Tuesday, March 11, 2014

Studying to compare this prison to the world...

I’m not familiar with King John, but despite his script being edited down to 70 minutes I'm sure the bard would have no complaints about Hammerpuzzle's version at The Egg as part of Theatre Royal Bath’s Shakespeare Unplugged month. It's a kind of Shakespeare sampler, with tasters of crazy ranting, thrilling soliloquies, star-crossed young love, murderous ambition and poisonous come-uppance, even cross-gartering. And there's lively comedy and live music,and above all absolute clarity of storytelling. Director Bryn Holding retains the timeless quality of this historic tale while highlighting contemporary elements like Philip the Bastard's railing against “Commodity, the bias of the world”. The cast are fantastic in multiple roles, doing full justice to an emotional range from maternal frenzy to the still, chill, last moment of the little prince who is the innocent victim of these conflicts. Set and costumes heighten this sense of continuing relevance. Hammerpuzzle offer workshops as well as creating accessible theatre and this is certainly a show that could appeal to a young audience.

While Shakespeare's phrases still chime today, Kate Tempest can create voices his audience would recognise, in theme if not in phraseology. Kate herself is a superb solo performer, and Brand New Ancients is a hard act for her new 3-hander Hopelessly Devoted to follow.  Paines Plough, who also produced Kate's first play Wasted, came to Frome's Merlin on their southwest tour with this story of a young woman in prison for murder, in love with her released cellmate, grieving for her lost daughter, and finding solace and ~ we have to hope ~ redemption by processing the pain of her life through music. The language is terse, often lyrical, always emotionally charged. Both Chess, the talented singer/songwriter, and Serena, the paroled cellmate, have children: together they embody the differently intense distress of being a jailed mother. Chess aches for the contact Serena now dreads, lamenting "I got two kids to feed, I don’t even know what they like to eat." The catalyst for change is record producer Silver, a recovering addict intent on nurturing Chess's talent whether she likes it or not. Kate Tempest's compassion and insight into how it feels to be confined in a woman's prison is impressive, Amanda Wilkin, Gbemisola Ikumelo and Martina Laird give compelling performances, and the set effectively evokes a sense of confinement also doubling as the facebook world outside. "What's social media?" Chess demands, and newly-savvy Serena explains "It's like social services."  This production too is aimed at young audiences, with drama workshops available.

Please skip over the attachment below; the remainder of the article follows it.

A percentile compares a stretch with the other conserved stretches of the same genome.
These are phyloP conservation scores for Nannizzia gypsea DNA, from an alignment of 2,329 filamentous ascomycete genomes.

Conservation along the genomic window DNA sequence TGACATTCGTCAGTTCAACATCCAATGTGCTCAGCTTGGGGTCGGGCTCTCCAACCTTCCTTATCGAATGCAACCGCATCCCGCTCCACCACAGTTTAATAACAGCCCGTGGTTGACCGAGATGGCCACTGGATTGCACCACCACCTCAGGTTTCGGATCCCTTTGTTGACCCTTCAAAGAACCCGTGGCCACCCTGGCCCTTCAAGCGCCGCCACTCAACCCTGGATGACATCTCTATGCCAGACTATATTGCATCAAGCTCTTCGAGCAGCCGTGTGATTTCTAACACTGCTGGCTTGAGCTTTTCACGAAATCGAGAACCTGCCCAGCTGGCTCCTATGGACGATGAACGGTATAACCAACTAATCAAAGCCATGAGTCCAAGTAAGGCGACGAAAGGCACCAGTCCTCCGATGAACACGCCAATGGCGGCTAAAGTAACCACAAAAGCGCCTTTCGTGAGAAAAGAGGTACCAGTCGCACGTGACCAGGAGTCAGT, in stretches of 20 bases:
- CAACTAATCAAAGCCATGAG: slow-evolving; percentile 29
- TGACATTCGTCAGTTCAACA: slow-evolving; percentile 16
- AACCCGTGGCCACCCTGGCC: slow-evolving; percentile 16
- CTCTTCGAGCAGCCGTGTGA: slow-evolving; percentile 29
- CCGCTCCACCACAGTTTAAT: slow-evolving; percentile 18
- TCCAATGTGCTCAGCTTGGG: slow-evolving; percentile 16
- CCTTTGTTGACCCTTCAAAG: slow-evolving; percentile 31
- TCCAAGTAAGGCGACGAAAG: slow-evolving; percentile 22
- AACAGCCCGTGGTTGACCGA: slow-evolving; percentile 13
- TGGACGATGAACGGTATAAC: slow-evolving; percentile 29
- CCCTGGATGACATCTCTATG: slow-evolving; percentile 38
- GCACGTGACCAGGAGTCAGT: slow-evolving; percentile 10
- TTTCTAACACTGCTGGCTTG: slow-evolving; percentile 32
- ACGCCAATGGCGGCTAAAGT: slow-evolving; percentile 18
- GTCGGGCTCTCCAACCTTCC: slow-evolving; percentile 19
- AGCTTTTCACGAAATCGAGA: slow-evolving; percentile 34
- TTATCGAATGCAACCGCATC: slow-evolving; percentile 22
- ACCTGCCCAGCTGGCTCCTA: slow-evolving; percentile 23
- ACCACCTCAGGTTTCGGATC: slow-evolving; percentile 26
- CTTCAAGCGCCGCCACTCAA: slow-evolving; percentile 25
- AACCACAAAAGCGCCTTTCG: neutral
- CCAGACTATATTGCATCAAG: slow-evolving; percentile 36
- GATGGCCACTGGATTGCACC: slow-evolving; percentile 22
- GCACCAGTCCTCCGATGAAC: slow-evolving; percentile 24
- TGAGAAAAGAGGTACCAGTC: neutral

And finally... a quick rave about the dance night at Cheese&Grain on Friday ~ two fantastic Northern Soul bands, The All-nighters followed by local legends Fat Stanley, had everyone bopping at this Frack Free Somerset fund-raiser. And while we're still in Frome, don't forget the next Poetry Cafe is on Monday 17th. The theme is Journeys, and David Johnson and Daisy Behagg will be our guests.

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